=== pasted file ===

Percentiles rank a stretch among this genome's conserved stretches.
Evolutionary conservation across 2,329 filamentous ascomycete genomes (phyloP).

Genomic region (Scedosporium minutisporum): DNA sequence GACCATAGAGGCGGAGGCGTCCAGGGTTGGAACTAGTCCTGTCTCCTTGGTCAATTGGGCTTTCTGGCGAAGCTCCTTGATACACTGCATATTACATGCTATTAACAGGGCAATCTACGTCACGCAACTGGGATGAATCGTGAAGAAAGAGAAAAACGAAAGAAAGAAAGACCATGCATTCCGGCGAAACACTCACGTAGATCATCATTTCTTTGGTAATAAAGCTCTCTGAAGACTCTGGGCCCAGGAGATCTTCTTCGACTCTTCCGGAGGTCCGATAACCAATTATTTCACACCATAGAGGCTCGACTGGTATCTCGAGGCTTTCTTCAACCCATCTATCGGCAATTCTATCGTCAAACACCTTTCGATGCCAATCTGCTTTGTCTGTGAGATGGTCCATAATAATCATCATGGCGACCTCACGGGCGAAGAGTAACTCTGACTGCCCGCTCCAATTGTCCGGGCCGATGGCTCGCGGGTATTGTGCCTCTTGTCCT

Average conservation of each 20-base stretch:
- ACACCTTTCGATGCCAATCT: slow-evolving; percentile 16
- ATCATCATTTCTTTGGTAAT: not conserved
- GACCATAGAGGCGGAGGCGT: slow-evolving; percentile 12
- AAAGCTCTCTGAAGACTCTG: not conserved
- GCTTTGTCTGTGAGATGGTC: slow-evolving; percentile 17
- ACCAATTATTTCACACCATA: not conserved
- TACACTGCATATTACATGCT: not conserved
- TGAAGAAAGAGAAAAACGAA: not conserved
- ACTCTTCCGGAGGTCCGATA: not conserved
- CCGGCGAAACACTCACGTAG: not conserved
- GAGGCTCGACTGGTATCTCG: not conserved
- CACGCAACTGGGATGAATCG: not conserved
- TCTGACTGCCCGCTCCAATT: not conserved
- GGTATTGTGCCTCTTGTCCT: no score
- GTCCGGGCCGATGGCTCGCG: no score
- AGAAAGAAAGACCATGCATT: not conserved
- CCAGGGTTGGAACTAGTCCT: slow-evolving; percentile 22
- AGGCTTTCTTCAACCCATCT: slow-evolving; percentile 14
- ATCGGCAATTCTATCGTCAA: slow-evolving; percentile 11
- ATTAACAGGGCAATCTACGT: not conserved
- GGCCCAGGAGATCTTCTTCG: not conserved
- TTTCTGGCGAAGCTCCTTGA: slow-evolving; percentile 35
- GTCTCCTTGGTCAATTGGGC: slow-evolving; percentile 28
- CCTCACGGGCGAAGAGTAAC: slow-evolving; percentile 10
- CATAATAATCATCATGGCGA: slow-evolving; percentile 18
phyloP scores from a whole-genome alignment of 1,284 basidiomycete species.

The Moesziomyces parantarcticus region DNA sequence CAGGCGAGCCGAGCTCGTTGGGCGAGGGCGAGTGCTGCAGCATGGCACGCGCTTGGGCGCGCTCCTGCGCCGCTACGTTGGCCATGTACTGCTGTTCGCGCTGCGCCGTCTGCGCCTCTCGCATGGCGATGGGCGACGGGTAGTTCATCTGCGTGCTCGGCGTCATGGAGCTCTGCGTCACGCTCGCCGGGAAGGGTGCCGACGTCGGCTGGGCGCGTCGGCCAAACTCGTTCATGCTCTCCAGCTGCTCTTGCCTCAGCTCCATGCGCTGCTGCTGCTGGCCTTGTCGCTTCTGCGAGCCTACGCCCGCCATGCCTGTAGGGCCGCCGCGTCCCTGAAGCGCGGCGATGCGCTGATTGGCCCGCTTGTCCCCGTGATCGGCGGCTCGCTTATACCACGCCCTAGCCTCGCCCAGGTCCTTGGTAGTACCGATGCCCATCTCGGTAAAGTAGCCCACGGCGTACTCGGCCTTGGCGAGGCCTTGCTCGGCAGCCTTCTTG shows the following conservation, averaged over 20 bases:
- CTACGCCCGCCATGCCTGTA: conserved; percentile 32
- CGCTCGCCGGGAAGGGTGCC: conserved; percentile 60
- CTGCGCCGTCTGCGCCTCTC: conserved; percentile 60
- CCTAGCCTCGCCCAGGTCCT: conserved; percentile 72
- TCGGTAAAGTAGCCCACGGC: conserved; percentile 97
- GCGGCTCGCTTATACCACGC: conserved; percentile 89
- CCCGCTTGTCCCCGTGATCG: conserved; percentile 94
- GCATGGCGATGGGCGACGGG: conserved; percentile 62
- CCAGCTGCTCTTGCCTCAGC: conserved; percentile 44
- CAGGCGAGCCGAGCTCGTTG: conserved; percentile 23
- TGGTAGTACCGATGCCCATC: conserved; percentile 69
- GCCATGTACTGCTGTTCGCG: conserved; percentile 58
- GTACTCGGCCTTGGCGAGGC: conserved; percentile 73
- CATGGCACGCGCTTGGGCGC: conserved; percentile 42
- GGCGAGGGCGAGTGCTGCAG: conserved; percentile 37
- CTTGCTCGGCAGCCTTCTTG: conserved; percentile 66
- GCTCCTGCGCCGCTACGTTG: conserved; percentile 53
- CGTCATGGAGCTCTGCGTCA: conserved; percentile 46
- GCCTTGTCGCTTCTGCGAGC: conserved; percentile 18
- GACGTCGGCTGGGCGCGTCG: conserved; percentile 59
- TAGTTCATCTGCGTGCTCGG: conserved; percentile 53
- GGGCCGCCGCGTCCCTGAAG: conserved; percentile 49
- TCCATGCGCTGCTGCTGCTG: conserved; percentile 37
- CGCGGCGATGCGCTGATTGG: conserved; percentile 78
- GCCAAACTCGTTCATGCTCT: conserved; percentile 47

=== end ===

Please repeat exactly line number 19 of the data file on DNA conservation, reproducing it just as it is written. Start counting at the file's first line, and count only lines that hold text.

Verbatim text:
- GTCCGGGCCGATGGCTCGCG: no score